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Canine Athletes: The Ultimate Guide to Preventing Injuries

Canine sporting events and competitions are becoming increasingly popular. The American Kennel Club reported that more than 1.2 million dogs participated in agility trials alone in 2018, and new sports, such as dock diving, flyball, and urban agility are frequently added. With so many pets participating, sports injuries are inevitable, but preparing your pet properly can dramatically reduce her risk. 

Pre-sport Health Screening for Your Pet

Before entering your dog in a sporting event, ensure she is healthy enough to compete and does not have any underlying health conditions that will be aggravated by the increased demands on her body. Your family veterinarian should perform a basic health screening, including:
  • A thorough physical exam
  • Bloodwork to assess basic organ function and health
  • X-rays of hips, knees, elbows, and shoulders
  • A gait and posture assessment
  • A fitness-level assessment

Conditioning and Training Your Pet

Just as you wouldn’t run a 5K race without preparation, you cannot expect your dog to perform without pre-event conditioning and training. Ensure she participates in regular physical activity designed to prepare her for her sport’s specific demands, increase her event readiness, and decrease her injury risk. Some tips to keep in mind include:
  • Ensure age-appropriate training — Starting a training program too early can cause life-long bone, tendon, ligament, or joint injury to puppies. Soft growth plates are vulnerable to injury until they close, usually between 9 and 18 months of age, depending on your dog’s size. Don’t introduce high-intensity activity until her growth plates have closed. Then, start slowly with moderate physical activity, controlled exercise, and playtime activities that mimic her future sporting event.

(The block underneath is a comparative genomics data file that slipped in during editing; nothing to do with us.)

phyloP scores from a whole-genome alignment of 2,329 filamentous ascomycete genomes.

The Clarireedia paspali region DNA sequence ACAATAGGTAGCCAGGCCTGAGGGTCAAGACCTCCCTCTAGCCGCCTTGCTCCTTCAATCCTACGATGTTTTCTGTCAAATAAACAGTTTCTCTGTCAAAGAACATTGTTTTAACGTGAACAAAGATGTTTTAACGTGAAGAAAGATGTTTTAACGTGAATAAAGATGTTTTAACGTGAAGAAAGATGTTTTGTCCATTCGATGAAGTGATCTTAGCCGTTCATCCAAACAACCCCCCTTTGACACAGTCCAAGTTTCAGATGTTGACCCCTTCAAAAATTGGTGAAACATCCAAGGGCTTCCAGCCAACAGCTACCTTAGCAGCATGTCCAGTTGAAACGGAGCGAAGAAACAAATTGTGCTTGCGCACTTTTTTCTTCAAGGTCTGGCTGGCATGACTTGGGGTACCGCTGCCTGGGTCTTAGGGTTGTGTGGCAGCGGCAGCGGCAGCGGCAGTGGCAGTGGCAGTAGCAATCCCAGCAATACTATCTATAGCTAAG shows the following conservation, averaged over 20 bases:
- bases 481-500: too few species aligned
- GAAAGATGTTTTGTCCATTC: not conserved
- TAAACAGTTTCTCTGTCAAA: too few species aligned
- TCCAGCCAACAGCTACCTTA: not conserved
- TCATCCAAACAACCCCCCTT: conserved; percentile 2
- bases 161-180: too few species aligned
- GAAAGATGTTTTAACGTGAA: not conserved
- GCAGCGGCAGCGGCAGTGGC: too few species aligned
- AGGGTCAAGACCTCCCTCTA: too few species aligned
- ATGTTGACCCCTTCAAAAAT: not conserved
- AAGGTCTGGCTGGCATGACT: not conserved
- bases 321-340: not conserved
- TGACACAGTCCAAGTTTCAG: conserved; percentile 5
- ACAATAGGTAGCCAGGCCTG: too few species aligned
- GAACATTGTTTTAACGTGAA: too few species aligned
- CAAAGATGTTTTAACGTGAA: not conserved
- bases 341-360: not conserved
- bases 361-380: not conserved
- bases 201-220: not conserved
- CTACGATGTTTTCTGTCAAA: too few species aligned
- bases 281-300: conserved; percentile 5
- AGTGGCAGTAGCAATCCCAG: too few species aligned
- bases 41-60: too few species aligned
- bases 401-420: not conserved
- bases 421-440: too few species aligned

• Train adequately, but not excessively — Inadequate training increases injury risk, while overtraining can also cause injury. Tailor your dog’s training intensity and duration to her sport to properly prepare her for competition and decrease injury risk.
  • Build muscle with strength exercises — Strength exercises should be part of every training program, and should follow the movements of your dog’s sporting event. Start with activities that are less strenuous than the expected competition, work up to event-level intensity, and then train harder so she is not exerting herself to the maximum when she competes. 
  • Help her go the distance with endurance exercises — Endurance development requires constant aerobic exercise for a minimum of 15 minutes, and your dog’s training should adequately prepare her for her event’s distance and time. Although sports with prolonged activity, such as sledding and herding, require more endurance, all canine athletes benefit from endurance exercises, as the stamina gained may decrease osteoarthritis risk and overuse injury. 

Athletic Pets’ Nutrition

Ensure your pup is fed an appropriate diet as soon as she is eating solid food, because excessive calorie and calcium intake in growing dogs significantly increases the risk of hip dysplasia and other developmental orthopedic diseases. Feed large- and giant-breed puppies, who are particularly susceptible, a veterinarian-recommended amount of a large-breed puppy food.  Do not feed your dog a large meal prior to training or competition, as the discomfort from a full stomach can affect overall performance and balance, and put her at risk of gastric dilation volvulus (GDV). Rather, feed her a small meal and provide plenty of water to maintain hydration.  Nutrition for Athletic Pets

Warm-up and Cool-down Exercises for Canine Athletes

The increased blood flow to muscles and tendons afforded by active muscle contraction or active range-of-motion (ROM) exercises before an event or training session can help reduce injuries. Walk or jog your dog for 5 to 15 minutes beforehand, depending on the event intensity, and then move on to passive ROM leg stretches. Finish with strength exercises, such as sit-to-stand or down-to-sit maneuvers, to warm up and strengthen muscles. Perform warm-up exercises close to the time of competition for maximum benefit, and do not overwork your dog, as increased muscle lactate levels can lead to muscle fatigue, increased bone strain, and potential stress fractures.  After the event, walk or trot your dog for 10 to 20 minutes to improve muscle metabolism and decrease recovery time. Stretching and massage can also help reduce edema and stiffness of previously injured tissue.  Your dog may not be a competitive athlete and only enjoy the occasional game of backyard frisbee, but she can still suffer a bone, muscle, or joint injury. If your pet or canine athlete becomes injured, she should be evaluated by your family veterinarian immediately. If her injury requires specialized care, Gulf Coast Veterinary Services’ sports medicine department can work with your veterinarian to develop a plan for her return to competition as soon as possible.   

Aug 8